PepsiCo (which includes Frito-Lay and other top global brands) operates about 70,000 assets in North America — including more than 11,000 tractors, 14,000 vans, 3,500 trucks, and 17,500 trailers — making it the second-largest private fleet on the continent, according to the FleetOwner 500

          Bob Zimmer, supply chain fleet technology senior manager at PepsiCo, has nearly 35 years of fleet experience. He co-designed and deployed the company’s global telematics strategy, which included creating PepsiCo’s sustainable automated reporting and technician diagnostic tool strategy. If you are only waiting until assets break before you fix them, it creates a “never-ending circle,” Zimmer said. “We want to focus on being reliable versus reactive.”

          With a reactive focus, emergency repairs consume a fleet’s labor resources, he noted, which can lead to preventive maintenance (PM) not being completed, which then makes the equipment more susceptible to failure. This circle leads to negative impacts on your business, Zimmer said. 

          The opposite is a reliability-focused approach to maintenance. With effective analysis, planning and smart technician scheduling, it leads to completed PMs and follow-up repairs completed on time. That all adds up to reliable equipment. 

          PepsiCo uses telematics to know its assets are in the yard, returning to the yard or leaving the yard. “Those are the three key times in which technicians should be on-site to help our drivers with any questions or immediate concerns,” Zimmer explained. “That gets PMs completed and repairs completed.”

          He added that by relying on telematics to know when a majority of assets are on the lot, helps the company effectively plan its technicians’ time and staffing. “In terms of the PM and follow-up repairs, if we can now attach (the telematics to) where the vehicle is. What's the use case? What’s the use cycle for that vehicle? When's it available? When's it need to be on the road? We can then schedule our PM accordingly, as well as do a quick snapshot of our telematics software and give that to a technician.”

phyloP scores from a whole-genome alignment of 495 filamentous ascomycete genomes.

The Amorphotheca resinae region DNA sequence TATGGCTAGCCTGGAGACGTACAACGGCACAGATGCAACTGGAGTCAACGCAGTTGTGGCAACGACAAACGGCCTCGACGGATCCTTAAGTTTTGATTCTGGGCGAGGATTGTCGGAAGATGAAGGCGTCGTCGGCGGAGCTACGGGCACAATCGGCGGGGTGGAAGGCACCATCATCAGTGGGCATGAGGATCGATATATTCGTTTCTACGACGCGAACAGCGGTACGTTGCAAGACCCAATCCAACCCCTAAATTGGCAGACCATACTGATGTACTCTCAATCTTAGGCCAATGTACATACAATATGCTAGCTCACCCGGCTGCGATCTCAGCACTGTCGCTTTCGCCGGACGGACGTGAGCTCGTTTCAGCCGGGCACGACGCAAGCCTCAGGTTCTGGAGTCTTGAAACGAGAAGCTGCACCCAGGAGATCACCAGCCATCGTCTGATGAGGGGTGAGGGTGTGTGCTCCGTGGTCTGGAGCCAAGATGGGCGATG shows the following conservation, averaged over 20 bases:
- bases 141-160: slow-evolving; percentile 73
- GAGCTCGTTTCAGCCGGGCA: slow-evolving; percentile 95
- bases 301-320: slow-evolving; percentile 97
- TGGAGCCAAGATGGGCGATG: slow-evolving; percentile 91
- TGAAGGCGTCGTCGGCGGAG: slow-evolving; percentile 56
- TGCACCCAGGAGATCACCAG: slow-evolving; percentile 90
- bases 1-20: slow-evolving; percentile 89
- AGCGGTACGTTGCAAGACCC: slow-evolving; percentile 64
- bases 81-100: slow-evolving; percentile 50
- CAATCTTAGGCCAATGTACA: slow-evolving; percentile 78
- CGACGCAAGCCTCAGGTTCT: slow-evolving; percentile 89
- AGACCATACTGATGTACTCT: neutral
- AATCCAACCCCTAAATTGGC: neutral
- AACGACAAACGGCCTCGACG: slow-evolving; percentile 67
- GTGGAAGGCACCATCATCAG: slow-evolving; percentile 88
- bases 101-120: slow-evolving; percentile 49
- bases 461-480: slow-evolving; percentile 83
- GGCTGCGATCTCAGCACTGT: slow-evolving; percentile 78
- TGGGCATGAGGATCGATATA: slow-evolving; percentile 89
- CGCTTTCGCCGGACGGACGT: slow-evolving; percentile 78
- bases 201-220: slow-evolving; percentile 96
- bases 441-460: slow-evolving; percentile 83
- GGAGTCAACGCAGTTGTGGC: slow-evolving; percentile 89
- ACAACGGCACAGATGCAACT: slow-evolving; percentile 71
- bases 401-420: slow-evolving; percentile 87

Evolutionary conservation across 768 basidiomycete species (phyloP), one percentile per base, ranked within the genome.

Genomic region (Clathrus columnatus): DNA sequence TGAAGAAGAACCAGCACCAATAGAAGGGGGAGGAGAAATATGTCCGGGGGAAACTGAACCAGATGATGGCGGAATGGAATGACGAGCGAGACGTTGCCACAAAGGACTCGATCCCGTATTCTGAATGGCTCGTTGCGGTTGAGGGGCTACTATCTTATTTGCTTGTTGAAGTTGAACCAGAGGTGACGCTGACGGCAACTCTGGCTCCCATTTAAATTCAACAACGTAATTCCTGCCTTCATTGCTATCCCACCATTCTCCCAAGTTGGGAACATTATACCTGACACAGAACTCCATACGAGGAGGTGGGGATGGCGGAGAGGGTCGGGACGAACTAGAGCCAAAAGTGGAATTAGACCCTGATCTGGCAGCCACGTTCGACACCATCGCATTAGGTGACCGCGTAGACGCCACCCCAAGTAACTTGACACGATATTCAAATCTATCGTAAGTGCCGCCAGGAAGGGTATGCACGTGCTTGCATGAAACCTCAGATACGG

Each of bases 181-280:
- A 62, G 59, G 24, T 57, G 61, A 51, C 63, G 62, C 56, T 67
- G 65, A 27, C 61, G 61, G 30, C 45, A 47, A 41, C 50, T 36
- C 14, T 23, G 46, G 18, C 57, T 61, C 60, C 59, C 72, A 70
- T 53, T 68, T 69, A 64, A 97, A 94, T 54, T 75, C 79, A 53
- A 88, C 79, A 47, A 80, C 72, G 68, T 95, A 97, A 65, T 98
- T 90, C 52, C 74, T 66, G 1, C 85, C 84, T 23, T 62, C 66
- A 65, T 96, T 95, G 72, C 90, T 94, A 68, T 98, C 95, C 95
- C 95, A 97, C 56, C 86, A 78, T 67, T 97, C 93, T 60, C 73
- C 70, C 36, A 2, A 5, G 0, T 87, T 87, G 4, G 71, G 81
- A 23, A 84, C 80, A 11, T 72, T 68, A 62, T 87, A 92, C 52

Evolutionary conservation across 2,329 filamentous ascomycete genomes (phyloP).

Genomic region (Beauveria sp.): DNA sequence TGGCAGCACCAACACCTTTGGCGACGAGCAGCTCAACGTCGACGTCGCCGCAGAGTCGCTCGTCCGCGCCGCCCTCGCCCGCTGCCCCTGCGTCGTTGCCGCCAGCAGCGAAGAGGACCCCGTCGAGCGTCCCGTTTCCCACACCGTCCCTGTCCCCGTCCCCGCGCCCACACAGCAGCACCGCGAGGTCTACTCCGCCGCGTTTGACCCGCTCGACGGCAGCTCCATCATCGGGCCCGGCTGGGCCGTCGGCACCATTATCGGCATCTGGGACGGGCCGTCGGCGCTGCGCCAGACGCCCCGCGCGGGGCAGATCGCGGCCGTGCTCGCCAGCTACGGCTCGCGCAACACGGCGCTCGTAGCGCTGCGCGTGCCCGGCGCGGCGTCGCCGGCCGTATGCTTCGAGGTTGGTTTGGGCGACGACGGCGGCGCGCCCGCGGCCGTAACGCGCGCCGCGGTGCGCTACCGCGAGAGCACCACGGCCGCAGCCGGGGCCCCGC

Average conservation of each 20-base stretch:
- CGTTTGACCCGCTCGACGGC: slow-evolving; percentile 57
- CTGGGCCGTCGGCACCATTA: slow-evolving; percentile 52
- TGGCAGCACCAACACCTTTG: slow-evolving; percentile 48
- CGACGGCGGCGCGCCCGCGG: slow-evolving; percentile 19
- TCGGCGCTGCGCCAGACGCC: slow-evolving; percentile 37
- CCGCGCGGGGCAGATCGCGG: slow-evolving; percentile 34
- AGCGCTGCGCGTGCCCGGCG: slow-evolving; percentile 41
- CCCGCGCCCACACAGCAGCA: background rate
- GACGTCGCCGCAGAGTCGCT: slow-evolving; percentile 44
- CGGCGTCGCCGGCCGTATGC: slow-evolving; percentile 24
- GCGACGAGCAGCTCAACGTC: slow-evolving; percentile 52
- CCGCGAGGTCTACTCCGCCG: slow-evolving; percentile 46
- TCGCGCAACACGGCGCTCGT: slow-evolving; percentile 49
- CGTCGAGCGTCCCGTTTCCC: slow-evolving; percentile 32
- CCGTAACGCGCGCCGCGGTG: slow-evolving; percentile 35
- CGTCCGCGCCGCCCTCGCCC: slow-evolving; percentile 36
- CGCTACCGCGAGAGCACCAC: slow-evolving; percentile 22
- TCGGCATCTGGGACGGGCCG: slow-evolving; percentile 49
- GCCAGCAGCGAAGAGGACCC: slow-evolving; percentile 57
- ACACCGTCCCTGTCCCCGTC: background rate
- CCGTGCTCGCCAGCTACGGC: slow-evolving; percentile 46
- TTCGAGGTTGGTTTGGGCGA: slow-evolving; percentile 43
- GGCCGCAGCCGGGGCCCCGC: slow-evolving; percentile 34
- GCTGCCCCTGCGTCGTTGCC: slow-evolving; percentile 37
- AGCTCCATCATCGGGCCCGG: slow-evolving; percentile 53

This workflow, Zimmer said, provides PepsiCo with the confidence of “highly reliable equipment and reliability drive productivity significantly. You can imagine the cost to send out a tow truck, hook up a trailer, offload that trailer to another trailer you had to bring out there. Tow that trailer back to the shop, which may or may not eat your shop because where that trailer broke down might be way far away from where your shop is. So now you've got to go to an outside vendor for a repair that could have been picked up at PM time — or should have been picked up at the PM time. And had it been picked up at PM time, none of those costs would have been incurred.”

          Thes types of costs, Zimmer points out, are unstainable for a business. And with a proper proactive approach to maintenance, he said a fleet can prevent 98% of emergency repairs. 

          The July 29 FleetOwner webinar, “Transition from reactive to predictive maintenance,” is available to watch on-demand for free. A schedule of upcoming more free webinars geared toward fleet executives and managers is also available.